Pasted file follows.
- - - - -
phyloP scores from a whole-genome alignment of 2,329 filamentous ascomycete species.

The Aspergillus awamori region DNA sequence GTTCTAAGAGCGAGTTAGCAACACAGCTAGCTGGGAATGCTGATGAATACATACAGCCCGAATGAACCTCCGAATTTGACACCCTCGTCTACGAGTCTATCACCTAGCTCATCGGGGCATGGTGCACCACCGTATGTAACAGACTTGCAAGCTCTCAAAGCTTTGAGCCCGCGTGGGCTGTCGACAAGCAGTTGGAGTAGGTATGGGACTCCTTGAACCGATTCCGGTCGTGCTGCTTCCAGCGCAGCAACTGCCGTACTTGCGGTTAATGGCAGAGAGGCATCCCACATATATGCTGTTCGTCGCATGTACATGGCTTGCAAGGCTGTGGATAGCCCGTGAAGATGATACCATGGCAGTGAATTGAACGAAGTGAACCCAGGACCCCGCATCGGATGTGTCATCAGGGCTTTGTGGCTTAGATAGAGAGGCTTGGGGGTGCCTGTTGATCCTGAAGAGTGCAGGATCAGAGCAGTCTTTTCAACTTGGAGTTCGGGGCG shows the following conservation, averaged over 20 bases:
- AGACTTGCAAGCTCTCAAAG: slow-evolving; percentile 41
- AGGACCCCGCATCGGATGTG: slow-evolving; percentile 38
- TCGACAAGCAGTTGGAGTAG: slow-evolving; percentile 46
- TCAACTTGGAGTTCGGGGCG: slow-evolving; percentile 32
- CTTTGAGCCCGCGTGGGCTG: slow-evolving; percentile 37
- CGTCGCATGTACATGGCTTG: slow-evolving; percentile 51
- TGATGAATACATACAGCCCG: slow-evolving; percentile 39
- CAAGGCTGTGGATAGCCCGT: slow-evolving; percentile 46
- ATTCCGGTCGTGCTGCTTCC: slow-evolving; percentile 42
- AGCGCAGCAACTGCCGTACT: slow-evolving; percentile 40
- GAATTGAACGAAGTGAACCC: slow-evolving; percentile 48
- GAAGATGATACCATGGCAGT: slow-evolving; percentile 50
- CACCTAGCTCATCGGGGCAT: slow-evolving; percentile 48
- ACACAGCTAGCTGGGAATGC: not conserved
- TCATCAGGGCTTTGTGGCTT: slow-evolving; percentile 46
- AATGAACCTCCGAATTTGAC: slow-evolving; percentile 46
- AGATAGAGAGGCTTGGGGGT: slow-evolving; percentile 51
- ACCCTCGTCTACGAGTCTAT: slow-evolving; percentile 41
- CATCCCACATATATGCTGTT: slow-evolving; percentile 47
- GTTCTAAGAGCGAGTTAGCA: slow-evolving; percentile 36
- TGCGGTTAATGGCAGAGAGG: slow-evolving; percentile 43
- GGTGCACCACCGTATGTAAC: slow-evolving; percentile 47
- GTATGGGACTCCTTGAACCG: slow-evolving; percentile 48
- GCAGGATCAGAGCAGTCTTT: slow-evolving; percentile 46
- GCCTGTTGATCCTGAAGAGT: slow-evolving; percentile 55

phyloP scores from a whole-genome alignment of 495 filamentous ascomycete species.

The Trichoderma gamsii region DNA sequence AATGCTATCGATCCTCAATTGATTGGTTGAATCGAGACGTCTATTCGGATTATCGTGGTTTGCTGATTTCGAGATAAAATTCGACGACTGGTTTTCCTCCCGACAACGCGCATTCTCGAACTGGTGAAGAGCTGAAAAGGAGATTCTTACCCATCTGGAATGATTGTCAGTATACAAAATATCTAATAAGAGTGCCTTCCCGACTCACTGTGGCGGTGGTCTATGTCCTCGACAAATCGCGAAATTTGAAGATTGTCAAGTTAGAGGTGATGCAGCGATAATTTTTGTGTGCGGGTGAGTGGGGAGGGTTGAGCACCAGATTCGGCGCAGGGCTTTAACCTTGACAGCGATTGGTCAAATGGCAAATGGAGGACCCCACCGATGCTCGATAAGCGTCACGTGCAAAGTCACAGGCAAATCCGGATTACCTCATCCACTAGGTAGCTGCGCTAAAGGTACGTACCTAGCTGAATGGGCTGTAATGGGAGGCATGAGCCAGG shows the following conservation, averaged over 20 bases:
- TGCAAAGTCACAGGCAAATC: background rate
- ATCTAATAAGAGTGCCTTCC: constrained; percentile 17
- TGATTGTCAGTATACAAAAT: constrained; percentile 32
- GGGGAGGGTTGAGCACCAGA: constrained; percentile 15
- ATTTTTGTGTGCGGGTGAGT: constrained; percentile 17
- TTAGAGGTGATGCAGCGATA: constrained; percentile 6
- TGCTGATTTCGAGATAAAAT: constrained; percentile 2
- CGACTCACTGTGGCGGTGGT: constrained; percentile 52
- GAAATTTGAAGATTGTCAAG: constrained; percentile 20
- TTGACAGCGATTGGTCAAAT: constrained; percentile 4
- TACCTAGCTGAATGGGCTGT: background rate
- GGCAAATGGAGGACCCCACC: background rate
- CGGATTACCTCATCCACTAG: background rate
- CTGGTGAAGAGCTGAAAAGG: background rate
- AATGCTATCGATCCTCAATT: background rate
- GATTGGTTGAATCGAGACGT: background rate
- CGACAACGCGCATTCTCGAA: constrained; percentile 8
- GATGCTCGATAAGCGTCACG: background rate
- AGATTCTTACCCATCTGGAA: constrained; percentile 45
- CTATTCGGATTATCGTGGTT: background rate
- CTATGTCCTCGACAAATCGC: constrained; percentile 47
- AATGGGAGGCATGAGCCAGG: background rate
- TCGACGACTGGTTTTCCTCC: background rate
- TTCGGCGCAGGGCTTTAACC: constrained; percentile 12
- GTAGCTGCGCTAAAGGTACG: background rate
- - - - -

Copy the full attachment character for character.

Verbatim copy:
phyloP scores from a whole-genome alignment of 2,329 filamentous ascomycete species.

The Aspergillus awamori region DNA sequence GTTCTAAGAGCGAGTTAGCAACACAGCTAGCTGGGAATGCTGATGAATACATACAGCCCGAATGAACCTCCGAATTTGACACCCTCGTCTACGAGTCTATCACCTAGCTCATCGGGGCATGGTGCACCACCGTATGTAACAGACTTGCAAGCTCTCAAAGCTTTGAGCCCGCGTGGGCTGTCGACAAGCAGTTGGAGTAGGTATGGGACTCCTTGAACCGATTCCGGTCGTGCTGCTTCCAGCGCAGCAACTGCCGTACTTGCGGTTAATGGCAGAGAGGCATCCCACATATATGCTGTTCGTCGCATGTACATGGCTTGCAAGGCTGTGGATAGCCCGTGAAGATGATACCATGGCAGTGAATTGAACGAAGTGAACCCAGGACCCCGCATCGGATGTGTCATCAGGGCTTTGTGGCTTAGATAGAGAGGCTTGGGGGTGCCTGTTGATCCTGAAGAGTGCAGGATCAGAGCAGTCTTTTCAACTTGGAGTTCGGGGCG shows the following conservation, averaged over 20 bases:
- AGACTTGCAAGCTCTCAAAG: slow-evolving; percentile 41
- AGGACCCCGCATCGGATGTG: slow-evolving; percentile 38
- TCGACAAGCAGTTGGAGTAG: slow-evolving; percentile 46
- TCAACTTGGAGTTCGGGGCG: slow-evolving; percentile 32
- CTTTGAGCCCGCGTGGGCTG: slow-evolving; percentile 37
- CGTCGCATGTACATGGCTTG: slow-evolving; percentile 51
- TGATGAATACATACAGCCCG: slow-evolving; percentile 39
- CAAGGCTGTGGATAGCCCGT: slow-evolving; percentile 46
- ATTCCGGTCGTGCTGCTTCC: slow-evolving; percentile 42
- AGCGCAGCAACTGCCGTACT: slow-evolving; percentile 40
- GAATTGAACGAAGTGAACCC: slow-evolving; percentile 48
- GAAGATGATACCATGGCAGT: slow-evolving; percentile 50
- CACCTAGCTCATCGGGGCAT: slow-evolving; percentile 48
- ACACAGCTAGCTGGGAATGC: not conserved
- TCATCAGGGCTTTGTGGCTT: slow-evolving; percentile 46
- AATGAACCTCCGAATTTGAC: slow-evolving; percentile 46
- AGATAGAGAGGCTTGGGGGT: slow-evolving; percentile 51
- ACCCTCGTCTACGAGTCTAT: slow-evolving; percentile 41
- CATCCCACATATATGCTGTT: slow-evolving; percentile 47
- GTTCTAAGAGCGAGTTAGCA: slow-evolving; percentile 36
- TGCGGTTAATGGCAGAGAGG: slow-evolving; percentile 43
- GGTGCACCACCGTATGTAAC: slow-evolving; percentile 47
- GTATGGGACTCCTTGAACCG: slow-evolving; percentile 48
- GCAGGATCAGAGCAGTCTTT: slow-evolving; percentile 46
- GCCTGTTGATCCTGAAGAGT: slow-evolving; percentile 55

phyloP scores from a whole-genome alignment of 495 filamentous ascomycete species.

The Trichoderma gamsii region DNA sequence AATGCTATCGATCCTCAATTGATTGGTTGAATCGAGACGTCTATTCGGATTATCGTGGTTTGCTGATTTCGAGATAAAATTCGACGACTGGTTTTCCTCCCGACAACGCGCATTCTCGAACTGGTGAAGAGCTGAAAAGGAGATTCTTACCCATCTGGAATGATTGTCAGTATACAAAATATCTAATAAGAGTGCCTTCCCGACTCACTGTGGCGGTGGTCTATGTCCTCGACAAATCGCGAAATTTGAAGATTGTCAAGTTAGAGGTGATGCAGCGATAATTTTTGTGTGCGGGTGAGTGGGGAGGGTTGAGCACCAGATTCGGCGCAGGGCTTTAACCTTGACAGCGATTGGTCAAATGGCAAATGGAGGACCCCACCGATGCTCGATAAGCGTCACGTGCAAAGTCACAGGCAAATCCGGATTACCTCATCCACTAGGTAGCTGCGCTAAAGGTACGTACCTAGCTGAATGGGCTGTAATGGGAGGCATGAGCCAGG shows the following conservation, averaged over 20 bases:
- TGCAAAGTCACAGGCAAATC: background rate
- ATCTAATAAGAGTGCCTTCC: constrained; percentile 17
- TGATTGTCAGTATACAAAAT: constrained; percentile 32
- GGGGAGGGTTGAGCACCAGA: constrained; percentile 15
- ATTTTTGTGTGCGGGTGAGT: constrained; percentile 17
- TTAGAGGTGATGCAGCGATA: constrained; percentile 6
- TGCTGATTTCGAGATAAAAT: constrained; percentile 2
- CGACTCACTGTGGCGGTGGT: constrained; percentile 52
- GAAATTTGAAGATTGTCAAG: constrained; percentile 20
- TTGACAGCGATTGGTCAAAT: constrained; percentile 4
- TACCTAGCTGAATGGGCTGT: background rate
- GGCAAATGGAGGACCCCACC: background rate
- CGGATTACCTCATCCACTAG: background rate
- CTGGTGAAGAGCTGAAAAGG: background rate
- AATGCTATCGATCCTCAATT: background rate
- GATTGGTTGAATCGAGACGT: background rate
- CGACAACGCGCATTCTCGAA: constrained; percentile 8
- GATGCTCGATAAGCGTCACG: background rate
- AGATTCTTACCCATCTGGAA: constrained; percentile 45
- CTATTCGGATTATCGTGGTT: background rate
- CTATGTCCTCGACAAATCGC: constrained; percentile 47
- AATGGGAGGCATGAGCCAGG: background rate
- TCGACGACTGGTTTTCCTCC: background rate
- TTCGGCGCAGGGCTTTAACC: constrained; percentile 12
- GTAGCTGCGCTAAAGGTACG: background rate